Megan Thomas

Sports & physio columnist

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Physio's guide to the top 5 injuries from the Rio Olympics

Watching athletes suffer insane injuries at the Olympics may not be your favourite past-time, unless of course you're TropicNow columnist and physio Megan Thomas.

With any competitive event there are bound to be injuries and the 2016 Rio Olympics was no disappointment.

"No disappointment?" you ask? That’s correct: sports physio’s love injuries and it may not be for the reason you think.

We love to analyse what actually happened, which bone or structure was hurt, the mechanism of how it happened, how long the recovery would be, and the big question: is it career ending?

Of course we are also well aware of what emotions are associated with these injuries.

Loving to watch, slow down, analyse and talk about these injuries does not mean we are being insensitive to the athlete whose dreams have just been shattered.

The injury, the devastation and the pain has already occurred - we are just then moving on with this athlete's next stage and that is getting their injury diagnosed.

So what were the top five injuries from Rio from this point of view?

1. Andranik Karapetyan

The Armenian weightlifter crashed out of the Olympics in agony as his left elbow gave way during a second attempt to lift 195kg (429lbs).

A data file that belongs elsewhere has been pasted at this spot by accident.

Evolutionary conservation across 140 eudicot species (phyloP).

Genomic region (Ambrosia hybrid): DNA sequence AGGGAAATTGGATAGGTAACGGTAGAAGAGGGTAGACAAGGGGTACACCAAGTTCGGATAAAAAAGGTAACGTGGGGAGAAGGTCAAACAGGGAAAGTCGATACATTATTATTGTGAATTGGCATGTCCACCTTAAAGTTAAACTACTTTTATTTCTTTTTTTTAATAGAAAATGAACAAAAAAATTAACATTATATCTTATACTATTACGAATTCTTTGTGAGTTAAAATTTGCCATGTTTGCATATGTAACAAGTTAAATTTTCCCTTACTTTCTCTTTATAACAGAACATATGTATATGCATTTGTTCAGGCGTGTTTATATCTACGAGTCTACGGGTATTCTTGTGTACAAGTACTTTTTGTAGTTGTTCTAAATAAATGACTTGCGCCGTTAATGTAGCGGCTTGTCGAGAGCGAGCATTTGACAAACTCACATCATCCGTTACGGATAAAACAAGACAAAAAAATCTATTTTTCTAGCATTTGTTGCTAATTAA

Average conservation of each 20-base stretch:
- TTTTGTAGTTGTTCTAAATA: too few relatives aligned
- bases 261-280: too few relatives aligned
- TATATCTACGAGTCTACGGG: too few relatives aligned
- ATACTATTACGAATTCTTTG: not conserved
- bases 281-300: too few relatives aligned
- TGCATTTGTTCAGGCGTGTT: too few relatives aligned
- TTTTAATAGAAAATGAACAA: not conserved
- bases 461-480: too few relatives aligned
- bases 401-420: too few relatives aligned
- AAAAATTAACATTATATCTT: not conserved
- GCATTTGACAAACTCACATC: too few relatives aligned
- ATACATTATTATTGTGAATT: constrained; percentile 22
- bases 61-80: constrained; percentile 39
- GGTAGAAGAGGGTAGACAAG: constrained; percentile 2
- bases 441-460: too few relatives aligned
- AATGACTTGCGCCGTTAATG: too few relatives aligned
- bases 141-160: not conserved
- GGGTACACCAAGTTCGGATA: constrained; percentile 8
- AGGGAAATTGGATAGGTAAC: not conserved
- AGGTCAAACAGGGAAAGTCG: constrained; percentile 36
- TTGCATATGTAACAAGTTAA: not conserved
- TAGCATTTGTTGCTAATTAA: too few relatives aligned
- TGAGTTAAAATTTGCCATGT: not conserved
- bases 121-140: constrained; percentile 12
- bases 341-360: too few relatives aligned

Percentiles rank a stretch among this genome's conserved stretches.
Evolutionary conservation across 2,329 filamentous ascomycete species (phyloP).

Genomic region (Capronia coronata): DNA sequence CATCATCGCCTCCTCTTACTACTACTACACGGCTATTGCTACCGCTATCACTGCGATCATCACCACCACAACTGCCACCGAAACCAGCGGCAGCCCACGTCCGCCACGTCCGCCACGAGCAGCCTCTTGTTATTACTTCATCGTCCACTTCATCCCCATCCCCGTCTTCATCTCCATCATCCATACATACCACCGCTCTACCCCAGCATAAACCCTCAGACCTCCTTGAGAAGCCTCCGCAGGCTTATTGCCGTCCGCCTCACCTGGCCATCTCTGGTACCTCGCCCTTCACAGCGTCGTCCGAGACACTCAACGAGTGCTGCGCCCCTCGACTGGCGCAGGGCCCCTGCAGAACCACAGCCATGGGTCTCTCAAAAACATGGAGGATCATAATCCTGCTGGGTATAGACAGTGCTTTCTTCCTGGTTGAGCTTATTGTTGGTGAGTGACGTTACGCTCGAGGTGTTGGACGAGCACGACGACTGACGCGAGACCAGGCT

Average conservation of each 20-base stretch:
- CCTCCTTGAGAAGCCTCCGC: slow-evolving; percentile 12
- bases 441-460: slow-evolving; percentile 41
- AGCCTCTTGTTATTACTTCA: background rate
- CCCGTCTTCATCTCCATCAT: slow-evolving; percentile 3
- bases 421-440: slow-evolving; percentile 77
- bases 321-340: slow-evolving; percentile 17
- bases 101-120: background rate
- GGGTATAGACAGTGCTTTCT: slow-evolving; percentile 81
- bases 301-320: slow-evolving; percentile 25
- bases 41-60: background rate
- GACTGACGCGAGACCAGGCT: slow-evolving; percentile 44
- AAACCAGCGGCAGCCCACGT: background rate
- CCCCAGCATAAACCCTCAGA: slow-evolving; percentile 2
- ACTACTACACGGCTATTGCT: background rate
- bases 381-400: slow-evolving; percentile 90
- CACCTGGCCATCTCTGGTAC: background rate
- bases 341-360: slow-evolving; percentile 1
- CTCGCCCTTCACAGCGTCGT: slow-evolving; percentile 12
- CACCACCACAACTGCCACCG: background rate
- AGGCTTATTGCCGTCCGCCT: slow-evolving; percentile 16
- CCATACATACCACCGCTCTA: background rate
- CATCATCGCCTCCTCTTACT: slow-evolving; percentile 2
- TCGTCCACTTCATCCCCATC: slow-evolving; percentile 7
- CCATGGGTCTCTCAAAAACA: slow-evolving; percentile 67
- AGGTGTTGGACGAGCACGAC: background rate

Some news headlines said his elbow "snapped" but this isn't correct. His elbow actually dislocated – a very cool thing for a sports physio to see.

Firstly, this is not a common injury, especially one where it is recorded from many angles in such good quality film.

The elbow is actually a very stable joint as it has large bony stabilising features, unlike that of its neighboring shoulder or Glenohumeral joint (GHJ).

Secondly, it requires very large forces to dislocate it and hence we know it is going to be a huge force to produce such a dramatic result.

In the pictures we all saw from Rio we got to see the exact weight, angle and direction of the force – what more could an biomechanical analysis want?

2. Samir Ait Said

Once again the commentator's got it wrong by constantly saying Samir's leg snapped as he tried to complete his vault during team preliminaries.

To listen to the commentator with physiotherapist knowledge of what has just happened was rather comical as it was said that his knee was in trouble.

In fact, his knee was OK. It is the fact that his left lower limb now has two ‘knees’ that is his problem.

While a broken tibia and fibula is not that uncommon, this mechanism is. It often happens in contact sports where there is a direct impact to the shin area, usually from another player's foot or body.

Gymnastics or athletics participants have been known to ‘snap’ their tibia and fibula due to having a tibial stress fracture and then landing heavily on that foot one too many times and finally breaking at this stress fracture point.

This gymnast actually landed on his shin from a height at speed, from a double pike vault to be precise and thus it could be the result from either mechanism – forceful direct impact to the shin and clean break or impact to a stress fracture point and easily snapped.

It was a point of high discussion amongst physiotherapist’s following Rio, and only Samir Ait Said and possibly those closest to his pre-Games lead up will truly know the answer.